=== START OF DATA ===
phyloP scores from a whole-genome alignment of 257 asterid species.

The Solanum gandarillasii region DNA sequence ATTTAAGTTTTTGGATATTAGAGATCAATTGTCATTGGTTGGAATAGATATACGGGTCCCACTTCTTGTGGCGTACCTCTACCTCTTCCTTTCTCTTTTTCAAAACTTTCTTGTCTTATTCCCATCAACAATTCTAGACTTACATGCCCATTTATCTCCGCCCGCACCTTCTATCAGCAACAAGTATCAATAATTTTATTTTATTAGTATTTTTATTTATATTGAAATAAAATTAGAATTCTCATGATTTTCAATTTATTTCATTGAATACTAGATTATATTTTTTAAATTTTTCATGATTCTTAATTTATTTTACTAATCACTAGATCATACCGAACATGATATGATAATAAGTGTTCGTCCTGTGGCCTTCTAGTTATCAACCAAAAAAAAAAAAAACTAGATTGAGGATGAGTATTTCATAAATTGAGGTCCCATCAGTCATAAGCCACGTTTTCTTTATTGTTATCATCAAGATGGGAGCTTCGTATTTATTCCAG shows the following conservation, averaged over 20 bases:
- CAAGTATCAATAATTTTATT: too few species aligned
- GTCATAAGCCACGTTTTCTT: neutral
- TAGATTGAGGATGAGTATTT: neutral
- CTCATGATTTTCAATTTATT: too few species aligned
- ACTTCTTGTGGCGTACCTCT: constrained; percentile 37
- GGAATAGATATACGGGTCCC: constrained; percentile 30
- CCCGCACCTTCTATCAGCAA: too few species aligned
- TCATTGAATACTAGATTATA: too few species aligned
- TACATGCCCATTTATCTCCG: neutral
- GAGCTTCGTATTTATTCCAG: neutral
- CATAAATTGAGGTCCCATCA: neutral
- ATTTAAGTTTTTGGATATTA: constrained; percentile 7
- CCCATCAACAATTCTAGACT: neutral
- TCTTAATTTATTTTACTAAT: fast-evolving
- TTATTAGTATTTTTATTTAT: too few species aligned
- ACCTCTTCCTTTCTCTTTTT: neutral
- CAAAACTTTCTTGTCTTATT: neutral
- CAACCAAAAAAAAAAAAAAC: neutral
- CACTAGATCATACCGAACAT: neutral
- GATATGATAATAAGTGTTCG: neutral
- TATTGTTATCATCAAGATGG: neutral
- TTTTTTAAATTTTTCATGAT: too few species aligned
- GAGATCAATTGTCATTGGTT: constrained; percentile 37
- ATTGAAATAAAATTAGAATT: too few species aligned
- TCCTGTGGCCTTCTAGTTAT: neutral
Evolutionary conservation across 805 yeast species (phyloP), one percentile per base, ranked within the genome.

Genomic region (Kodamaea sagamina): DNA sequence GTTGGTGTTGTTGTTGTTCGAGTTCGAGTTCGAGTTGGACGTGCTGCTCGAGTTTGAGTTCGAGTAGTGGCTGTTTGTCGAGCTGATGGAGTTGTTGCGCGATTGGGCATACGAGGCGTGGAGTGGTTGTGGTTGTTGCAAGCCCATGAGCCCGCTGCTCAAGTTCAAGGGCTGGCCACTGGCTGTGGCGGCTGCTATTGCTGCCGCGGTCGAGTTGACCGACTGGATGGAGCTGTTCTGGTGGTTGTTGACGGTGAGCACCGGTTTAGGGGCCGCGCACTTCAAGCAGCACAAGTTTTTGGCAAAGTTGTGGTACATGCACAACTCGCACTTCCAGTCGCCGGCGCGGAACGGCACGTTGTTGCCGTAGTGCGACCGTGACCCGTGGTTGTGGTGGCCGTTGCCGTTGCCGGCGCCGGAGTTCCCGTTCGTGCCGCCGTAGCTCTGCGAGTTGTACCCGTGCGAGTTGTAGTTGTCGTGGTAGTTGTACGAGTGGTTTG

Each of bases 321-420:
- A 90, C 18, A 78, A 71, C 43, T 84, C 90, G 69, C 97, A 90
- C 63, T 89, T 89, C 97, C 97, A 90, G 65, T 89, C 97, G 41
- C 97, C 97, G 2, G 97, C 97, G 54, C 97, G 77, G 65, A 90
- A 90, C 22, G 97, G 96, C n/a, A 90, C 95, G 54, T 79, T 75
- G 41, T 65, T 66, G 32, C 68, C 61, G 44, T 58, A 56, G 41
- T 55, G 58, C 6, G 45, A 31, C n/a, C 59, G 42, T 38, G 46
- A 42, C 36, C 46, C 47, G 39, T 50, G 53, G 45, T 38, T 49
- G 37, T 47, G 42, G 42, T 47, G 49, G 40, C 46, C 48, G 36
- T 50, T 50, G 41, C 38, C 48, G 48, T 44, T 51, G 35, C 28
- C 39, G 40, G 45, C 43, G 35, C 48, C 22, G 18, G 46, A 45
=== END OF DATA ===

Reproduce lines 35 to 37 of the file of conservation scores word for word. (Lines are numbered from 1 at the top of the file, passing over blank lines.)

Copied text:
- G 41, T 65, T 66, G 32, C 68, C 61, G 44, T 58, A 56, G 41
- T 55, G 58, C 6, G 45, A 31, C n/a, C 59, G 42, T 38, G 46
- A 42, C 36, C 46, C 47, G 39, T 50, G 53, G 45, T 38, T 49